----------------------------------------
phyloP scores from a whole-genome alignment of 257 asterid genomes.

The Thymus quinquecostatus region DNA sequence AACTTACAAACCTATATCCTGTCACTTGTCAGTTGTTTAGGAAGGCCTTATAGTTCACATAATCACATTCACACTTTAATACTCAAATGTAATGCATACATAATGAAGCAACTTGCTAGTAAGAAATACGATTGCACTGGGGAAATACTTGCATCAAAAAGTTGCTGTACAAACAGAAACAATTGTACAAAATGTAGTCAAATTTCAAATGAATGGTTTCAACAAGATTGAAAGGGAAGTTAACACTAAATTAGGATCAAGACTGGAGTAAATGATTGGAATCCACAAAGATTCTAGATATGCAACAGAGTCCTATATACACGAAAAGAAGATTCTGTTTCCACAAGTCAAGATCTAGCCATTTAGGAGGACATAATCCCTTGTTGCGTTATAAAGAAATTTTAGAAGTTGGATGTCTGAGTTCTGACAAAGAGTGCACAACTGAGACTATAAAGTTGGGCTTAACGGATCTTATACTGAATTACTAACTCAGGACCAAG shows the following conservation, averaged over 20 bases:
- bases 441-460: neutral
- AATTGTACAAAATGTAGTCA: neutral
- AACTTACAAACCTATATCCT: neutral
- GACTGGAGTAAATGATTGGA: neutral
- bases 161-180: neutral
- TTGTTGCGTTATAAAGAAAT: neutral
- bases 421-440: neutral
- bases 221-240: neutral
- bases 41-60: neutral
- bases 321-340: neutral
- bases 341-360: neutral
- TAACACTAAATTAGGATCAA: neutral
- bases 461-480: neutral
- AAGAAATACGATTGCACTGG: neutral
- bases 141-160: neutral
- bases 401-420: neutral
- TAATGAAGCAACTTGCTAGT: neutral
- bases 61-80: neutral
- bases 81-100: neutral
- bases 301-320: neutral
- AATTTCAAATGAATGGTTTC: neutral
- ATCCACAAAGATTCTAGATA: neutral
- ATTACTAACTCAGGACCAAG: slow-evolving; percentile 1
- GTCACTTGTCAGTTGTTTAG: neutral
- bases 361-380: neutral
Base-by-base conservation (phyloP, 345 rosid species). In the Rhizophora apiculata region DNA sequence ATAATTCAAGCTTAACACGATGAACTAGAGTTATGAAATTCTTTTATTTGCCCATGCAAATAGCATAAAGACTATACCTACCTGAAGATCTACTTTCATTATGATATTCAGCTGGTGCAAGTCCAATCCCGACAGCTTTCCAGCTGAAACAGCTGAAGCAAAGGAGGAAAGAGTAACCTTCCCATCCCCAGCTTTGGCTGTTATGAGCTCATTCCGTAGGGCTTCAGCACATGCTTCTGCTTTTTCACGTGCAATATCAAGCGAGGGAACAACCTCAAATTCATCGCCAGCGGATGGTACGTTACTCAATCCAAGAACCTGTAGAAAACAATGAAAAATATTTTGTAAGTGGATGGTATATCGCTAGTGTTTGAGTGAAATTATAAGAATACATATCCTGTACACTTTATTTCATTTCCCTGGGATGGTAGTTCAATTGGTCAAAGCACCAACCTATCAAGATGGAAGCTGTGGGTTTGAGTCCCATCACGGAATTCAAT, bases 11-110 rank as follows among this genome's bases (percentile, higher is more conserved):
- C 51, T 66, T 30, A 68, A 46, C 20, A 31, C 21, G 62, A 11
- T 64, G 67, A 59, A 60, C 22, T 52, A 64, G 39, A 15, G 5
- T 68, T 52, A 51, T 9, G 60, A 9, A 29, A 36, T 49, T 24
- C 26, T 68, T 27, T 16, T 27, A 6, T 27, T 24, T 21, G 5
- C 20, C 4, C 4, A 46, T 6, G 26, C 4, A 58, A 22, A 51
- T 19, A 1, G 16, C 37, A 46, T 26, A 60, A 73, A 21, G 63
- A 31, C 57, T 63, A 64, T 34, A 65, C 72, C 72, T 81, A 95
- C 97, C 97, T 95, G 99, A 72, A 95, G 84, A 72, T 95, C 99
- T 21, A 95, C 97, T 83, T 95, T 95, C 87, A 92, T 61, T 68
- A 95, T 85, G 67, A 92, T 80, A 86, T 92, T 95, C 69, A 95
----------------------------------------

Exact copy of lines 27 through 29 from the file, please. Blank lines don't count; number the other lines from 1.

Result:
- bases 361-380: neutral
Base-by-base conservation (phyloP, 345 rosid species). In the Rhizophora apiculata region DNA sequence ATAATTCAAGCTTAACACGATGAACTAGAGTTATGAAATTCTTTTATTTGCCCATGCAAATAGCATAAAGACTATACCTACCTGAAGATCTACTTTCATTATGATATTCAGCTGGTGCAAGTCCAATCCCGACAGCTTTCCAGCTGAAACAGCTGAAGCAAAGGAGGAAAGAGTAACCTTCCCATCCCCAGCTTTGGCTGTTATGAGCTCATTCCGTAGGGCTTCAGCACATGCTTCTGCTTTTTCACGTGCAATATCAAGCGAGGGAACAACCTCAAATTCATCGCCAGCGGATGGTACGTTACTCAATCCAAGAACCTGTAGAAAACAATGAAAAATATTTTGTAAGTGGATGGTATATCGCTAGTGTTTGAGTGAAATTATAAGAATACATATCCTGTACACTTTATTTCATTTCCCTGGGATGGTAGTTCAATTGGTCAAAGCACCAACCTATCAAGATGGAAGCTGTGGGTTTGAGTCCCATCACGGAATTCAAT, bases 11-110 rank as follows among this genome's bases (percentile, higher is more conserved):
- C 51, T 66, T 30, A 68, A 46, C 20, A 31, C 21, G 62, A 11